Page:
Political cartoonist Steve Benson says his grandfather, LDS Church President Ezra Taft Benson, is aware of the firestorm of criticism surrounding his grandson's lampooning of former Arizona Gov. Evan Mecham.
But President Benson seems to be taking it in stride, says the younger Benson, eldest grandson of the leader of The Church of Jesus Christ of Latter-day Saints and editorial cartoonist for The Arizona Republic."Grandpa knows whereof he speaks because he was a political appointee," he said. "In the heat of political battle, he was the subject of controversy for statements he made and stands he took."
Benson's April 7 cartoon depicting Mecham holding a book titled, "The Book of Moron, By Ev Mecham," has outraged many Mecham supporters, some Mormons and leaders of other faiths.
The cartoon referred to Mecham's announcement that he would try to regain the office from which he was ousted following an impeachment trial last year.
The ensuing flap, however, also prompted Benson's release from his duties as a member of the LDS Tempe West Stake High Council, a decision Benson defends.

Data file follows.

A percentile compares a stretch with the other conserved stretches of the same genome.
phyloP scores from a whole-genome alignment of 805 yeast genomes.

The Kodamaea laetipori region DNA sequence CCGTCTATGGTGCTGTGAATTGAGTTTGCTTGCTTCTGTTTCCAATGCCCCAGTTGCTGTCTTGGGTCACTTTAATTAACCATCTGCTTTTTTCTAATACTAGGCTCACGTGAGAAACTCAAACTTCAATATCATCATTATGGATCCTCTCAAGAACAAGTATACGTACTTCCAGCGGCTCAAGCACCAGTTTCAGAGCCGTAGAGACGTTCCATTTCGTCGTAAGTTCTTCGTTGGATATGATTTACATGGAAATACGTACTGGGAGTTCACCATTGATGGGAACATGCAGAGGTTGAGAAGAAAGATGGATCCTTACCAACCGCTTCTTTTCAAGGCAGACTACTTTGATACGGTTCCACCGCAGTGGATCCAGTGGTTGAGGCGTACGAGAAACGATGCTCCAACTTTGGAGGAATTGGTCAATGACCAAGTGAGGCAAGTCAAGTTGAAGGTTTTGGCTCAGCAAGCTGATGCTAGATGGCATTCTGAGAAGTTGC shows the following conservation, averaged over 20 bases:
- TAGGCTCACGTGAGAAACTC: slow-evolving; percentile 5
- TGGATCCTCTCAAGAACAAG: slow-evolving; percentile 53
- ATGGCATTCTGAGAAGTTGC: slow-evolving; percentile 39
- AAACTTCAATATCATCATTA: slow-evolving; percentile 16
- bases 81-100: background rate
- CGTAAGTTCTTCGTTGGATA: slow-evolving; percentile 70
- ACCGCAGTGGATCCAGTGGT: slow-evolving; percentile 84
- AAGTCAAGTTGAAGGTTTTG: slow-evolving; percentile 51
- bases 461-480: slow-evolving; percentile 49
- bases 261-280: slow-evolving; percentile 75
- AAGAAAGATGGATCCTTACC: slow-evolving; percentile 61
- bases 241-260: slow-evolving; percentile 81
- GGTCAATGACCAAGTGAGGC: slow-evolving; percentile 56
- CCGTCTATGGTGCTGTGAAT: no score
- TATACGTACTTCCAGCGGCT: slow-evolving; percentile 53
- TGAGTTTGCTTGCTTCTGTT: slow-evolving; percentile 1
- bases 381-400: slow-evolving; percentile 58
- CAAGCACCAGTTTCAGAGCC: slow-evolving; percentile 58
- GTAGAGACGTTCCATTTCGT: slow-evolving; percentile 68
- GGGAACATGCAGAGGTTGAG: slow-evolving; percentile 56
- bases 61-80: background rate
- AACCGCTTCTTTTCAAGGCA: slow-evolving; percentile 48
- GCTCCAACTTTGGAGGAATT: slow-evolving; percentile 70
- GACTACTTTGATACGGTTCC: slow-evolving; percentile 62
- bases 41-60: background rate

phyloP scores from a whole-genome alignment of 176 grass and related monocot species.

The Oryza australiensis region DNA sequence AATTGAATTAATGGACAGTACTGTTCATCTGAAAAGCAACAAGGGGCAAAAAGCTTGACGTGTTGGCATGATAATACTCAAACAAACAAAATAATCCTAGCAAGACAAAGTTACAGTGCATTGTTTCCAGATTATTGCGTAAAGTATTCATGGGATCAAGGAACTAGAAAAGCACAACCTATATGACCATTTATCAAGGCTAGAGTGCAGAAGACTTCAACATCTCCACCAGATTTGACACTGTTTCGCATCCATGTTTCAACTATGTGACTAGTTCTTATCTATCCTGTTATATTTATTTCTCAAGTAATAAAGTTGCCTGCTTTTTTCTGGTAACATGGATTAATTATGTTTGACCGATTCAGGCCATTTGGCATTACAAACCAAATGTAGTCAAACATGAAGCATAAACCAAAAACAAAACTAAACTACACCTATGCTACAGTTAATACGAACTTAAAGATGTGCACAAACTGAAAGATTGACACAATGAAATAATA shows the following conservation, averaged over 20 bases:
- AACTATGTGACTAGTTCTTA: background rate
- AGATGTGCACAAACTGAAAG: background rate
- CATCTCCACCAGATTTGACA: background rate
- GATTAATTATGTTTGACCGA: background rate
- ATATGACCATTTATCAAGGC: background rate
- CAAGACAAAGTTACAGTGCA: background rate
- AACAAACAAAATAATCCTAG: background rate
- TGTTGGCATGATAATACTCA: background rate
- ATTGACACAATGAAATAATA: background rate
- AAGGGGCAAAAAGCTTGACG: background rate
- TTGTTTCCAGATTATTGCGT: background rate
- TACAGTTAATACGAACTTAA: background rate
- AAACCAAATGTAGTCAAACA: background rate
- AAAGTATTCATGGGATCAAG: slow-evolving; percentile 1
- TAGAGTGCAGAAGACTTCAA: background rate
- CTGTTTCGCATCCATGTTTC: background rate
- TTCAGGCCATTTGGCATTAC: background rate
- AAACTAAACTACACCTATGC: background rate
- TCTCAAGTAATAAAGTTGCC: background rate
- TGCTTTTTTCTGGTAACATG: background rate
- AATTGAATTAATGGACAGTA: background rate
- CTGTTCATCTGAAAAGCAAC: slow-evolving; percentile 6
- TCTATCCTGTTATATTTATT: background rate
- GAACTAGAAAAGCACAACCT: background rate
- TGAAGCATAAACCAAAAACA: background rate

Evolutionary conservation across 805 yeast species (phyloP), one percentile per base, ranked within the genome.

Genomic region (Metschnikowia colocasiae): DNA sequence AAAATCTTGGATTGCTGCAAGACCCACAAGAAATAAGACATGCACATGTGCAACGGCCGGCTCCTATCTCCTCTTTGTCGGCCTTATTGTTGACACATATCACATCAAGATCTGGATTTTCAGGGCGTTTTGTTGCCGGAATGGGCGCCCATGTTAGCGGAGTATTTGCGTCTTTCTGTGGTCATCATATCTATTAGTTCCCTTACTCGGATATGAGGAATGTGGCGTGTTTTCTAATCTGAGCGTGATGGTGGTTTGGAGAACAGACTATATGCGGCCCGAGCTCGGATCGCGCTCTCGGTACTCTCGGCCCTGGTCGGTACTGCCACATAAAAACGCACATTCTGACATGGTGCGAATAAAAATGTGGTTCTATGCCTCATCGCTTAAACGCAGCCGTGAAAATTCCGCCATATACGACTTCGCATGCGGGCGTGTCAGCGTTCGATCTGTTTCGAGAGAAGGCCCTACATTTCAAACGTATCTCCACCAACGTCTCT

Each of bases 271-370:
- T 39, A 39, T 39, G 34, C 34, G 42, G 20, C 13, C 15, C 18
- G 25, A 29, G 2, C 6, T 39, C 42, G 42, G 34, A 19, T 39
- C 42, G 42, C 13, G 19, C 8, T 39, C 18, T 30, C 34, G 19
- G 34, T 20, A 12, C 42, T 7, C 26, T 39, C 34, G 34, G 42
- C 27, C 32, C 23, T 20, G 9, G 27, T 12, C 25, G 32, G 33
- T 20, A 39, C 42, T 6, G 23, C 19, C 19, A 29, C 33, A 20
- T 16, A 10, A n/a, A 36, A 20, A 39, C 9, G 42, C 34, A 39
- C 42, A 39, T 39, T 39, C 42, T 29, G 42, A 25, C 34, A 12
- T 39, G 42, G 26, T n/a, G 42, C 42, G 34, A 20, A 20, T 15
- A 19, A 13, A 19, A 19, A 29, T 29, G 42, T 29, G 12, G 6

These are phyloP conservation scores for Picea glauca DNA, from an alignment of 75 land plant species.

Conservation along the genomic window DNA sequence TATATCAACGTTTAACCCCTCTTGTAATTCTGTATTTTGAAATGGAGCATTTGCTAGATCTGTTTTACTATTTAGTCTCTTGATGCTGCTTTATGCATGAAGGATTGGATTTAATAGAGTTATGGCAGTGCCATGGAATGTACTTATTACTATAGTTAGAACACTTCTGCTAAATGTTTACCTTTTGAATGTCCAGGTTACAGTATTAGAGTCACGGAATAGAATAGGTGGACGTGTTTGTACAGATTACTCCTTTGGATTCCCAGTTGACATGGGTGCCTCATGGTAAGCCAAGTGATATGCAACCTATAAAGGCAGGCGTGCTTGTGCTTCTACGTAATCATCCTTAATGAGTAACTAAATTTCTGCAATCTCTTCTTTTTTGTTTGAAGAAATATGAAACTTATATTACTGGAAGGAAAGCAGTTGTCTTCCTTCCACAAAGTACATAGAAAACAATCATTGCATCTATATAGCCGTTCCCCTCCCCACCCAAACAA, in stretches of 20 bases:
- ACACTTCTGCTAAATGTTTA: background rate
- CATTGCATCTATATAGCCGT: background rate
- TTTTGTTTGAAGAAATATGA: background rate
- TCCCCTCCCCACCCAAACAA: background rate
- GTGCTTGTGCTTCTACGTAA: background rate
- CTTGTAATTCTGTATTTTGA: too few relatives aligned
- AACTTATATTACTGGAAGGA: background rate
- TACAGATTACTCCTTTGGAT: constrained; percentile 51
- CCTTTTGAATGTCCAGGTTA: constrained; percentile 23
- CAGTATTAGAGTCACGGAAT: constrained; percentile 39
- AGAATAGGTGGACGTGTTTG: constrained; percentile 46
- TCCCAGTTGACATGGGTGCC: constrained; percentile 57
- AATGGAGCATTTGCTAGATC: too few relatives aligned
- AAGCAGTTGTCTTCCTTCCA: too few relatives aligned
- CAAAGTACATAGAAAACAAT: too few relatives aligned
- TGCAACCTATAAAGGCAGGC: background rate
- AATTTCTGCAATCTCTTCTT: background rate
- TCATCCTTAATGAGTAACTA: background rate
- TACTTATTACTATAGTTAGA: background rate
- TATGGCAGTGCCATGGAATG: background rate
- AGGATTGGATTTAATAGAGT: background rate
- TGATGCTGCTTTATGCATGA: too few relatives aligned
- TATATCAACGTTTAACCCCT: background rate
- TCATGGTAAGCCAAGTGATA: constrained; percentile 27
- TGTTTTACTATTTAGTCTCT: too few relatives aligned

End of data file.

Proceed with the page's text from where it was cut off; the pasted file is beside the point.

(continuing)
"It's difficult to be in a high profile in church and in my (newspaper) position," he said. "I'm at total peace with what's happened."
Benson says he maintains a "very close" relationship with his grandfather, now 90, who served on Dwight Eisenhower's agriculture secretary for eight years.
During his tenure, President Benson urged farmers toward self-sufficiency and better farm management through reduction of federal supports. That stance earned him the ire of farm-state congressmen, and on one occasion made him the target of eggs thrown by South Dakota farmers.
Benson said his grandfather once called for an explanation following his cartoon poking fun at the LDS Church's public relations department during the 1985 Mark Hofmann bombing murders and document forgery case.
"I muttered a silent prayer and explained that it was my job," Benson said. "He said, `Steve, I understand, and I'm still your friend.' He understands the role that humor plays in these very delicate and difficult situations. I've always held that tragedy plus time equals comedy."